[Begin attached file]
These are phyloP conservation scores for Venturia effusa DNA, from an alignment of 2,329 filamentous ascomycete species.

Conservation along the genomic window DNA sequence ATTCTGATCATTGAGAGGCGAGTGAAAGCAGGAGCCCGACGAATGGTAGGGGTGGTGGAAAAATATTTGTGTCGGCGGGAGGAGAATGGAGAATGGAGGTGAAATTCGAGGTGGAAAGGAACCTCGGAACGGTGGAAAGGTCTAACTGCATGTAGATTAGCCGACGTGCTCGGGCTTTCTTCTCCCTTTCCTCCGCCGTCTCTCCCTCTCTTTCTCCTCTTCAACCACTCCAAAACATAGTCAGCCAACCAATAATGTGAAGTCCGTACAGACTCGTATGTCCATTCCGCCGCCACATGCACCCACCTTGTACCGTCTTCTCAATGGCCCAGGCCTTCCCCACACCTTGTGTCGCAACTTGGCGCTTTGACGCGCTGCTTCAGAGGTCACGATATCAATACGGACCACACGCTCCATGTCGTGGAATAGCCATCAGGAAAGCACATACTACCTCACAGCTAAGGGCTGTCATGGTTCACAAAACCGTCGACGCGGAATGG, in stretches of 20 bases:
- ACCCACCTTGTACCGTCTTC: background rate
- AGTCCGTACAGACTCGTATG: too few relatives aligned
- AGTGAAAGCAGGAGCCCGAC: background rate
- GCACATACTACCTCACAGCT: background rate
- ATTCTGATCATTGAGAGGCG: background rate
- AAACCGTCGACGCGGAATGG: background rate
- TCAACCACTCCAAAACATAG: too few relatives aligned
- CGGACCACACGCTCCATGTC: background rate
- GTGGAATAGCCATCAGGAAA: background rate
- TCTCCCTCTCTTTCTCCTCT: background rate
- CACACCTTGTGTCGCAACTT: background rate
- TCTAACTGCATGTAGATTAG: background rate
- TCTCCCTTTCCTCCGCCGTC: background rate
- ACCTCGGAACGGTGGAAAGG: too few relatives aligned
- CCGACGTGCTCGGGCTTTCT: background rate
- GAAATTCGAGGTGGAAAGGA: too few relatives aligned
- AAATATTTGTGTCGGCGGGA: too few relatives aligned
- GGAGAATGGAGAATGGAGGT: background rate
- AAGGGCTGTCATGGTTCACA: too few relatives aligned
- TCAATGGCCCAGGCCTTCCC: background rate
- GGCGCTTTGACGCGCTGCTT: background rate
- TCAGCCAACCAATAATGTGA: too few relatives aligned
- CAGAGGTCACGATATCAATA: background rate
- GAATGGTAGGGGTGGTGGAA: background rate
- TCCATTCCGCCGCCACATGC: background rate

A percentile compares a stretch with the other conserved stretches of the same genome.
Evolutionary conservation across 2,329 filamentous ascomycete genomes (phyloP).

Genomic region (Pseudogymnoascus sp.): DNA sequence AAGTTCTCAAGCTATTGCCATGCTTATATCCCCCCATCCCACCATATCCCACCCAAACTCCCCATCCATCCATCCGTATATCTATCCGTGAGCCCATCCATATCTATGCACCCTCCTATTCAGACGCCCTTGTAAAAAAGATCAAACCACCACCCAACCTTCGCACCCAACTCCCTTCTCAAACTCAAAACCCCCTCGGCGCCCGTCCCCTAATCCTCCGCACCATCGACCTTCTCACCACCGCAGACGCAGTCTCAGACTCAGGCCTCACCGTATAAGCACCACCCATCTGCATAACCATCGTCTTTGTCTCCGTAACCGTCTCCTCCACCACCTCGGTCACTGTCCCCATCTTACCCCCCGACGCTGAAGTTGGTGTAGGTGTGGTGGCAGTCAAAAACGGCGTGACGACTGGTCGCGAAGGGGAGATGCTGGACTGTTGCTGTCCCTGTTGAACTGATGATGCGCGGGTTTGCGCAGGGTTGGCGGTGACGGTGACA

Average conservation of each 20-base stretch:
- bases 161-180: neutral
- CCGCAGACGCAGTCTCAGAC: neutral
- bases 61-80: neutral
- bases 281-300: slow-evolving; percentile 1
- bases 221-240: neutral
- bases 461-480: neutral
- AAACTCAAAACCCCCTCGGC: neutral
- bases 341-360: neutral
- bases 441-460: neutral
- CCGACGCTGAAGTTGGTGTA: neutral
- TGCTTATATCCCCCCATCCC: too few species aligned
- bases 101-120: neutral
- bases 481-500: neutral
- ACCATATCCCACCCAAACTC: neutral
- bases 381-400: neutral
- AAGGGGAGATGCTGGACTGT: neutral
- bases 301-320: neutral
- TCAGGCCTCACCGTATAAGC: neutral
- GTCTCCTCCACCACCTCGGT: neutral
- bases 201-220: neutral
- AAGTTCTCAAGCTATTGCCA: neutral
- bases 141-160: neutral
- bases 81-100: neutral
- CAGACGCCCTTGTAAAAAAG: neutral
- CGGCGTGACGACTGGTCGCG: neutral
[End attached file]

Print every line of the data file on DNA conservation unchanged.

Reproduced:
These are phyloP conservation scores for Venturia effusa DNA, from an alignment of 2,329 filamentous ascomycete species.

Conservation along the genomic window DNA sequence ATTCTGATCATTGAGAGGCGAGTGAAAGCAGGAGCCCGACGAATGGTAGGGGTGGTGGAAAAATATTTGTGTCGGCGGGAGGAGAATGGAGAATGGAGGTGAAATTCGAGGTGGAAAGGAACCTCGGAACGGTGGAAAGGTCTAACTGCATGTAGATTAGCCGACGTGCTCGGGCTTTCTTCTCCCTTTCCTCCGCCGTCTCTCCCTCTCTTTCTCCTCTTCAACCACTCCAAAACATAGTCAGCCAACCAATAATGTGAAGTCCGTACAGACTCGTATGTCCATTCCGCCGCCACATGCACCCACCTTGTACCGTCTTCTCAATGGCCCAGGCCTTCCCCACACCTTGTGTCGCAACTTGGCGCTTTGACGCGCTGCTTCAGAGGTCACGATATCAATACGGACCACACGCTCCATGTCGTGGAATAGCCATCAGGAAAGCACATACTACCTCACAGCTAAGGGCTGTCATGGTTCACAAAACCGTCGACGCGGAATGG, in stretches of 20 bases:
- ACCCACCTTGTACCGTCTTC: background rate
- AGTCCGTACAGACTCGTATG: too few relatives aligned
- AGTGAAAGCAGGAGCCCGAC: background rate
- GCACATACTACCTCACAGCT: background rate
- ATTCTGATCATTGAGAGGCG: background rate
- AAACCGTCGACGCGGAATGG: background rate
- TCAACCACTCCAAAACATAG: too few relatives aligned
- CGGACCACACGCTCCATGTC: background rate
- GTGGAATAGCCATCAGGAAA: background rate
- TCTCCCTCTCTTTCTCCTCT: background rate
- CACACCTTGTGTCGCAACTT: background rate
- TCTAACTGCATGTAGATTAG: background rate
- TCTCCCTTTCCTCCGCCGTC: background rate
- ACCTCGGAACGGTGGAAAGG: too few relatives aligned
- CCGACGTGCTCGGGCTTTCT: background rate
- GAAATTCGAGGTGGAAAGGA: too few relatives aligned
- AAATATTTGTGTCGGCGGGA: too few relatives aligned
- GGAGAATGGAGAATGGAGGT: background rate
- AAGGGCTGTCATGGTTCACA: too few relatives aligned
- TCAATGGCCCAGGCCTTCCC: background rate
- GGCGCTTTGACGCGCTGCTT: background rate
- TCAGCCAACCAATAATGTGA: too few relatives aligned
- CAGAGGTCACGATATCAATA: background rate
- GAATGGTAGGGGTGGTGGAA: background rate
- TCCATTCCGCCGCCACATGC: background rate

A percentile compares a stretch with the other conserved stretches of the same genome.
Evolutionary conservation across 2,329 filamentous ascomycete genomes (phyloP).

Genomic region (Pseudogymnoascus sp.): DNA sequence AAGTTCTCAAGCTATTGCCATGCTTATATCCCCCCATCCCACCATATCCCACCCAAACTCCCCATCCATCCATCCGTATATCTATCCGTGAGCCCATCCATATCTATGCACCCTCCTATTCAGACGCCCTTGTAAAAAAGATCAAACCACCACCCAACCTTCGCACCCAACTCCCTTCTCAAACTCAAAACCCCCTCGGCGCCCGTCCCCTAATCCTCCGCACCATCGACCTTCTCACCACCGCAGACGCAGTCTCAGACTCAGGCCTCACCGTATAAGCACCACCCATCTGCATAACCATCGTCTTTGTCTCCGTAACCGTCTCCTCCACCACCTCGGTCACTGTCCCCATCTTACCCCCCGACGCTGAAGTTGGTGTAGGTGTGGTGGCAGTCAAAAACGGCGTGACGACTGGTCGCGAAGGGGAGATGCTGGACTGTTGCTGTCCCTGTTGAACTGATGATGCGCGGGTTTGCGCAGGGTTGGCGGTGACGGTGACA

Average conservation of each 20-base stretch:
- bases 161-180: neutral
- CCGCAGACGCAGTCTCAGAC: neutral
- bases 61-80: neutral
- bases 281-300: slow-evolving; percentile 1
- bases 221-240: neutral
- bases 461-480: neutral
- AAACTCAAAACCCCCTCGGC: neutral
- bases 341-360: neutral
- bases 441-460: neutral
- CCGACGCTGAAGTTGGTGTA: neutral
- TGCTTATATCCCCCCATCCC: too few species aligned
- bases 101-120: neutral
- bases 481-500: neutral
- ACCATATCCCACCCAAACTC: neutral
- bases 381-400: neutral
- AAGGGGAGATGCTGGACTGT: neutral
- bases 301-320: neutral
- TCAGGCCTCACCGTATAAGC: neutral
- GTCTCCTCCACCACCTCGGT: neutral
- bases 201-220: neutral
- AAGTTCTCAAGCTATTGCCA: neutral
- bases 141-160: neutral
- bases 81-100: neutral
- CAGACGCCCTTGTAAAAAAG: neutral
- CGGCGTGACGACTGGTCGCG: neutral